There are several reasons why Nick Clegg might have chosen to call for the introduction of a temporary wealth tax just now, some more laudable than others. He might have been looking for an eye-catching idea to mark his return to politics after his summer holiday. He might have wanted to demonstrate that the Liberal Democrats were raring to go, in good time for the new parliamentary term. Or he might have been searching for ways to put clear blue water between his party and the Conservatives on the eve of the party conference season. He admitted, after all, that the Conservatives were not as enamoured as his own Liberal Democrats of the view that the broadest shoulders should carry the heaviest burden.
That there was a doubtless tactical dimension to the Deputy Prime Minister's proposal does not mean, however, that the idea deserves to be dismissed as no more than cynical politicking. It can reflect political calculation and still have merit. And the concept of a temporary wealth tax is worth more than a cursory glance, not least because it will test whether there is finally an appetite in Government for tackling a long-standing conundrum. If, as it appears, raising income tax above a certain level results in no more – or maybe less – revenue for the Treasury, because the wealthy can move their income around in a way that others cannot, how can any government extract more money from those most able to afford it? Wealth has always been adept at seeking out the most profitable and secure home; increasing income tax, it can be argued, simply increases the incentive for the highest earners to shop around.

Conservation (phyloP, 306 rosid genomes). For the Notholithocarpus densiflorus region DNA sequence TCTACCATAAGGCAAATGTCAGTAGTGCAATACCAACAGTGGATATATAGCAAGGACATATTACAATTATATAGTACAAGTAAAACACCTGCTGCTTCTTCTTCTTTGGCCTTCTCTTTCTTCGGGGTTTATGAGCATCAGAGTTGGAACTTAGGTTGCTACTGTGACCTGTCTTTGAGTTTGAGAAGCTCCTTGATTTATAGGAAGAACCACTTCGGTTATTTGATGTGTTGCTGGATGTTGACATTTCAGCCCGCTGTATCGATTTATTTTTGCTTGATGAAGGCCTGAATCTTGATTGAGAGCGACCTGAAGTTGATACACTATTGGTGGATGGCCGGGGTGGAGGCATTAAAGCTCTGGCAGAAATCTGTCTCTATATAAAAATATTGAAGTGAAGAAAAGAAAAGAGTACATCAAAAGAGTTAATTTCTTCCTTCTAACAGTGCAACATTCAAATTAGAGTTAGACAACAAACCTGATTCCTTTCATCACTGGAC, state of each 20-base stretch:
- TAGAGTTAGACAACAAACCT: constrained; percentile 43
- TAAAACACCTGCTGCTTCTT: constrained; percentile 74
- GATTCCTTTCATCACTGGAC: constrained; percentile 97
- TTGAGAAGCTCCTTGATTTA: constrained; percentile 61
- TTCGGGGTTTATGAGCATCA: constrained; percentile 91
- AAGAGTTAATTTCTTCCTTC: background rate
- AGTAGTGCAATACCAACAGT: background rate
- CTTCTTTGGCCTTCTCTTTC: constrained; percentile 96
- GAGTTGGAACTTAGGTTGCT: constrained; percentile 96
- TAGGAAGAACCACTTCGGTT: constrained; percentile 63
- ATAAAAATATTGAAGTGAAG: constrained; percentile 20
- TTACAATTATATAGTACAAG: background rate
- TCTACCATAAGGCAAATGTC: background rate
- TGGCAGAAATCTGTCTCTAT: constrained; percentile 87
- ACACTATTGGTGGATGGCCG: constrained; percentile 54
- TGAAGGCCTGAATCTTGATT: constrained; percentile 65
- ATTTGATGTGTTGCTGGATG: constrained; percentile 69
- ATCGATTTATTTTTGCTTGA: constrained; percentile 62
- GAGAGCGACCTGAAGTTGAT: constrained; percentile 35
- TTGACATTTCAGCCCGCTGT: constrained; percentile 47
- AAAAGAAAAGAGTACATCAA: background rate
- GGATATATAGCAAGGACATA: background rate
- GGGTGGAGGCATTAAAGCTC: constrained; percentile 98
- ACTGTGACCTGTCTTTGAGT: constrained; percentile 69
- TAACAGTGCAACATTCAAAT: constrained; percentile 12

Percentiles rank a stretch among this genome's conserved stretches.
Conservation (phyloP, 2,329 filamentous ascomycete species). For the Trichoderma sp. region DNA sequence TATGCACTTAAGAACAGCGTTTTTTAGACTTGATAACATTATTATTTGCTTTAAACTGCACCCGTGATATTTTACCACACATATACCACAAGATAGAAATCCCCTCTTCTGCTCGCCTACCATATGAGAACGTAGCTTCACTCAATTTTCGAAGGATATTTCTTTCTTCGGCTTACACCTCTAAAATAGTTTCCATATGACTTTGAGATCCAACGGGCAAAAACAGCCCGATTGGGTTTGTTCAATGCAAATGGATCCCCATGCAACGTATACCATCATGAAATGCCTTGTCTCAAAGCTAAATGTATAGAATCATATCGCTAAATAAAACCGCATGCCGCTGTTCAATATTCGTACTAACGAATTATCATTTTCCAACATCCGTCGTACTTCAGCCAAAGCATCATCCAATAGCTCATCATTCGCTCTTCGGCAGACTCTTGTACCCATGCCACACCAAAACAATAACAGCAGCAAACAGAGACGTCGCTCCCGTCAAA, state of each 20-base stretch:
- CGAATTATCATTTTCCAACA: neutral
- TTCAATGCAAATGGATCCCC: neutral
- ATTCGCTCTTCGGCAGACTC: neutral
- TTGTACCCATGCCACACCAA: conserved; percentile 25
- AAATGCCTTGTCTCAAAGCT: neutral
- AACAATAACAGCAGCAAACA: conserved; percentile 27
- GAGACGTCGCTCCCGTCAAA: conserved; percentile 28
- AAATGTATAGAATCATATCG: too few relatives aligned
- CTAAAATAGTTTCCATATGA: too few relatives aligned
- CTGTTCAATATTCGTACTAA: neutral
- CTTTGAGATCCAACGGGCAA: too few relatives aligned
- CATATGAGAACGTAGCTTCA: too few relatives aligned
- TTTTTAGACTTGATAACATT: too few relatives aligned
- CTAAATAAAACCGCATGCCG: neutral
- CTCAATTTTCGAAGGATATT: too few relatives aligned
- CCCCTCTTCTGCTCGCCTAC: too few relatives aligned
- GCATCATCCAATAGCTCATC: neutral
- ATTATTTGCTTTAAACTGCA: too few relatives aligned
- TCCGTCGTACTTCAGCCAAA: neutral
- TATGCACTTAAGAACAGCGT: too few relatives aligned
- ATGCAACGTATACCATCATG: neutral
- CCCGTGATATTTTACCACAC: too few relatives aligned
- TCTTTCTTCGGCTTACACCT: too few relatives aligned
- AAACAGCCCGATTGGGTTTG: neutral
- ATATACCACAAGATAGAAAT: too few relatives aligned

When the then Chancellor, Alistair Darling, raised the top rate of UK income tax to 50 per cent, many warned that he risked either driving the rich away or increasing legal tax avoidance, or both. But others suggested that, while higher rates of income tax might have had the effect of reducing the overall tax take in the past, greater international transparency now made avoidance harder. That, and the opprobrium in which many of the highest earners were held in the wake of the financial crisis, fuelled arguments to the effect that times had changed. The famous Laffer curve, it was said, was out of date. Not so out of date, it transpired, however, as to deter George Osborne from reducing the top rate of income tax to 45 per cent in his last Budget. And the figures for last year's tax take – which fell – might be interpreted as justifying that decision. In liability to tax, it seems, the rich are still different from the rest of us.
If a higher rate of income tax does not correspond to a higher tax take, though, what might? How can those who enjoy the benefits of living in Britain – from First-World public services to reliable institutions to luxury shopping – be made to pay what the hard-pressed majority would see as a fairer share?
The answer hazarded by Mr Clegg is an emergency tax targeting assets rather than income. Although he presented his idea as separate from the so-called mansion tax he and the Business Secretary, Vince Cable, championed last year, the rationale is similar: fixed assets are harder to transfer out of the tax jurisdiction. And why, if a progressive income tax stops being progressive at this level, should wealth not be fair game? Sympathy for the stereotypical widow – asset-rich, but cash poor, intent on living in her multimillion-pound pile until her dying day – can only go so far. The Chancellor rejected a mansion tax at the last Budget, but it seems to have been a close thing. Perhaps the harsh reality of the reduced tax take could persuade him to change his mind.